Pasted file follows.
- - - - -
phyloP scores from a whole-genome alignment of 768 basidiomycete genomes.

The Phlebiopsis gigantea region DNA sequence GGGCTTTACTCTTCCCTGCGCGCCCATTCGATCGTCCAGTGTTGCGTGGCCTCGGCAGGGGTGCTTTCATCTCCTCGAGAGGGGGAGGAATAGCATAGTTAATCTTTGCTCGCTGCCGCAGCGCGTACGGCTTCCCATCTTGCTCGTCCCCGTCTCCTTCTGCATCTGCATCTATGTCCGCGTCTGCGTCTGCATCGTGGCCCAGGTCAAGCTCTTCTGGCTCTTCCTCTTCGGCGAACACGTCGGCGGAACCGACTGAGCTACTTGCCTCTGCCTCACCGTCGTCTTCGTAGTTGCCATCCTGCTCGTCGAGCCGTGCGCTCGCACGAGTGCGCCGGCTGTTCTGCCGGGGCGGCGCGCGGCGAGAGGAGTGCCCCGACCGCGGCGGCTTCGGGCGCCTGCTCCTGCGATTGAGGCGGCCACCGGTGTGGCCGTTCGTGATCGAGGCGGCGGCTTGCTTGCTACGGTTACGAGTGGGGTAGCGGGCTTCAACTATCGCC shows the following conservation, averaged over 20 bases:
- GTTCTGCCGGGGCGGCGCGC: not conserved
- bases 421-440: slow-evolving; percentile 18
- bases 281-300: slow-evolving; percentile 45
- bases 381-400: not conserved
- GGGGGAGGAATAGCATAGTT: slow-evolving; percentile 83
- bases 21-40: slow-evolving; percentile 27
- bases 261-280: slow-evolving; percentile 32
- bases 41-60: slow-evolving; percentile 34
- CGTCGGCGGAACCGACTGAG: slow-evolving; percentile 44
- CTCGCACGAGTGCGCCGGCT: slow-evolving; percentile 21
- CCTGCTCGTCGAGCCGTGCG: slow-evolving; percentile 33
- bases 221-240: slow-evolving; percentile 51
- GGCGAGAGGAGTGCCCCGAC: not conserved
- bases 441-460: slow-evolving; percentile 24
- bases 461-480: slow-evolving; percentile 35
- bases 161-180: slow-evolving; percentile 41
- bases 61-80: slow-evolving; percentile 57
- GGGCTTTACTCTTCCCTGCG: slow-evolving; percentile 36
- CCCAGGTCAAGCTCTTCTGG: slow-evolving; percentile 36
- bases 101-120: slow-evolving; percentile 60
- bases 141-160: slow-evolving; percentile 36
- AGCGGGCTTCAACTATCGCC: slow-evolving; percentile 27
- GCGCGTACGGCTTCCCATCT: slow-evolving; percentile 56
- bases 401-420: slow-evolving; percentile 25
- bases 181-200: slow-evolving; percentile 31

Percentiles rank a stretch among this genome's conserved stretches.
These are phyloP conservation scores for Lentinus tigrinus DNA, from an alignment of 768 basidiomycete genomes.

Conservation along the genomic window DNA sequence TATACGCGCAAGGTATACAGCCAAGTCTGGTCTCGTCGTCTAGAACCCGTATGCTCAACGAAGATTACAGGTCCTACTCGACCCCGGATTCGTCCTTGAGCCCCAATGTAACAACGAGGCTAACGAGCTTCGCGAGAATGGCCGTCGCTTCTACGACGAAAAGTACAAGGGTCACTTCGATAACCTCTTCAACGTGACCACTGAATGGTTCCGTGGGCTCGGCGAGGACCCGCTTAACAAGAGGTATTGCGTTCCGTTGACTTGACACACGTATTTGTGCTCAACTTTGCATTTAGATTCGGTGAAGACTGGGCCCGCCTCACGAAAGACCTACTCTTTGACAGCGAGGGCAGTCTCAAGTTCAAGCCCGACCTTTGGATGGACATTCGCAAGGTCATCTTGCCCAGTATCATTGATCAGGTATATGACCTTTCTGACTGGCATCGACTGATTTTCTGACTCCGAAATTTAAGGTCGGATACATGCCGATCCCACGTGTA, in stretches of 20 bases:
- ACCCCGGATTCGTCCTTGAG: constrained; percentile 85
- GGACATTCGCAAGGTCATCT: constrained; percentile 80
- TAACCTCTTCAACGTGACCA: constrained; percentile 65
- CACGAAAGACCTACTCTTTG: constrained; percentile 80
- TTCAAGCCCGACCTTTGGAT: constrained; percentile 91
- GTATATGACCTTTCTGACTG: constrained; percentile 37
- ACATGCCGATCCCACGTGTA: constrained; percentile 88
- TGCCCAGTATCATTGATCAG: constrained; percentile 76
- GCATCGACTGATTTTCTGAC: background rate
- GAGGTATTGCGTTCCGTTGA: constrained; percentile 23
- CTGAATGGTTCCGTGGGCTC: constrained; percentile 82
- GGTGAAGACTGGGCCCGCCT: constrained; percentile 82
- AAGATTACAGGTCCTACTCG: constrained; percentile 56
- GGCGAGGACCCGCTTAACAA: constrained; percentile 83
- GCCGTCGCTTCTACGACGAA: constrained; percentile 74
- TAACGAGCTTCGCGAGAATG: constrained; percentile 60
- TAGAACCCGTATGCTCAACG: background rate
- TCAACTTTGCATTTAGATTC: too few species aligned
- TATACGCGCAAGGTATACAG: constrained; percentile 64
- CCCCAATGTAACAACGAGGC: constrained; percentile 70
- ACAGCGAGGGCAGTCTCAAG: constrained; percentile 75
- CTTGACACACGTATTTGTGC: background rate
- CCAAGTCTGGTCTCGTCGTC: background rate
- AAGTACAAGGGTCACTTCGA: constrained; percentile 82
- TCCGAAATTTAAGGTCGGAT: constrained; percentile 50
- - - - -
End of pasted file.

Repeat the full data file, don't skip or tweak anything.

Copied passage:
phyloP scores from a whole-genome alignment of 768 basidiomycete genomes.

The Phlebiopsis gigantea region DNA sequence GGGCTTTACTCTTCCCTGCGCGCCCATTCGATCGTCCAGTGTTGCGTGGCCTCGGCAGGGGTGCTTTCATCTCCTCGAGAGGGGGAGGAATAGCATAGTTAATCTTTGCTCGCTGCCGCAGCGCGTACGGCTTCCCATCTTGCTCGTCCCCGTCTCCTTCTGCATCTGCATCTATGTCCGCGTCTGCGTCTGCATCGTGGCCCAGGTCAAGCTCTTCTGGCTCTTCCTCTTCGGCGAACACGTCGGCGGAACCGACTGAGCTACTTGCCTCTGCCTCACCGTCGTCTTCGTAGTTGCCATCCTGCTCGTCGAGCCGTGCGCTCGCACGAGTGCGCCGGCTGTTCTGCCGGGGCGGCGCGCGGCGAGAGGAGTGCCCCGACCGCGGCGGCTTCGGGCGCCTGCTCCTGCGATTGAGGCGGCCACCGGTGTGGCCGTTCGTGATCGAGGCGGCGGCTTGCTTGCTACGGTTACGAGTGGGGTAGCGGGCTTCAACTATCGCC shows the following conservation, averaged over 20 bases:
- GTTCTGCCGGGGCGGCGCGC: not conserved
- bases 421-440: slow-evolving; percentile 18
- bases 281-300: slow-evolving; percentile 45
- bases 381-400: not conserved
- GGGGGAGGAATAGCATAGTT: slow-evolving; percentile 83
- bases 21-40: slow-evolving; percentile 27
- bases 261-280: slow-evolving; percentile 32
- bases 41-60: slow-evolving; percentile 34
- CGTCGGCGGAACCGACTGAG: slow-evolving; percentile 44
- CTCGCACGAGTGCGCCGGCT: slow-evolving; percentile 21
- CCTGCTCGTCGAGCCGTGCG: slow-evolving; percentile 33
- bases 221-240: slow-evolving; percentile 51
- GGCGAGAGGAGTGCCCCGAC: not conserved
- bases 441-460: slow-evolving; percentile 24
- bases 461-480: slow-evolving; percentile 35
- bases 161-180: slow-evolving; percentile 41
- bases 61-80: slow-evolving; percentile 57
- GGGCTTTACTCTTCCCTGCG: slow-evolving; percentile 36
- CCCAGGTCAAGCTCTTCTGG: slow-evolving; percentile 36
- bases 101-120: slow-evolving; percentile 60
- bases 141-160: slow-evolving; percentile 36
- AGCGGGCTTCAACTATCGCC: slow-evolving; percentile 27
- GCGCGTACGGCTTCCCATCT: slow-evolving; percentile 56
- bases 401-420: slow-evolving; percentile 25
- bases 181-200: slow-evolving; percentile 31

Percentiles rank a stretch among this genome's conserved stretches.
These are phyloP conservation scores for Lentinus tigrinus DNA, from an alignment of 768 basidiomycete genomes.

Conservation along the genomic window DNA sequence TATACGCGCAAGGTATACAGCCAAGTCTGGTCTCGTCGTCTAGAACCCGTATGCTCAACGAAGATTACAGGTCCTACTCGACCCCGGATTCGTCCTTGAGCCCCAATGTAACAACGAGGCTAACGAGCTTCGCGAGAATGGCCGTCGCTTCTACGACGAAAAGTACAAGGGTCACTTCGATAACCTCTTCAACGTGACCACTGAATGGTTCCGTGGGCTCGGCGAGGACCCGCTTAACAAGAGGTATTGCGTTCCGTTGACTTGACACACGTATTTGTGCTCAACTTTGCATTTAGATTCGGTGAAGACTGGGCCCGCCTCACGAAAGACCTACTCTTTGACAGCGAGGGCAGTCTCAAGTTCAAGCCCGACCTTTGGATGGACATTCGCAAGGTCATCTTGCCCAGTATCATTGATCAGGTATATGACCTTTCTGACTGGCATCGACTGATTTTCTGACTCCGAAATTTAAGGTCGGATACATGCCGATCCCACGTGTA, in stretches of 20 bases:
- ACCCCGGATTCGTCCTTGAG: constrained; percentile 85
- GGACATTCGCAAGGTCATCT: constrained; percentile 80
- TAACCTCTTCAACGTGACCA: constrained; percentile 65
- CACGAAAGACCTACTCTTTG: constrained; percentile 80
- TTCAAGCCCGACCTTTGGAT: constrained; percentile 91
- GTATATGACCTTTCTGACTG: constrained; percentile 37
- ACATGCCGATCCCACGTGTA: constrained; percentile 88
- TGCCCAGTATCATTGATCAG: constrained; percentile 76
- GCATCGACTGATTTTCTGAC: background rate
- GAGGTATTGCGTTCCGTTGA: constrained; percentile 23
- CTGAATGGTTCCGTGGGCTC: constrained; percentile 82
- GGTGAAGACTGGGCCCGCCT: constrained; percentile 82
- AAGATTACAGGTCCTACTCG: constrained; percentile 56
- GGCGAGGACCCGCTTAACAA: constrained; percentile 83
- GCCGTCGCTTCTACGACGAA: constrained; percentile 74
- TAACGAGCTTCGCGAGAATG: constrained; percentile 60
- TAGAACCCGTATGCTCAACG: background rate
- TCAACTTTGCATTTAGATTC: too few species aligned
- TATACGCGCAAGGTATACAG: constrained; percentile 64
- CCCCAATGTAACAACGAGGC: constrained; percentile 70
- ACAGCGAGGGCAGTCTCAAG: constrained; percentile 75
- CTTGACACACGTATTTGTGC: background rate
- CCAAGTCTGGTCTCGTCGTC: background rate
- AAGTACAAGGGTCACTTCGA: constrained; percentile 82
- TCCGAAATTTAAGGTCGGAT: constrained; percentile 50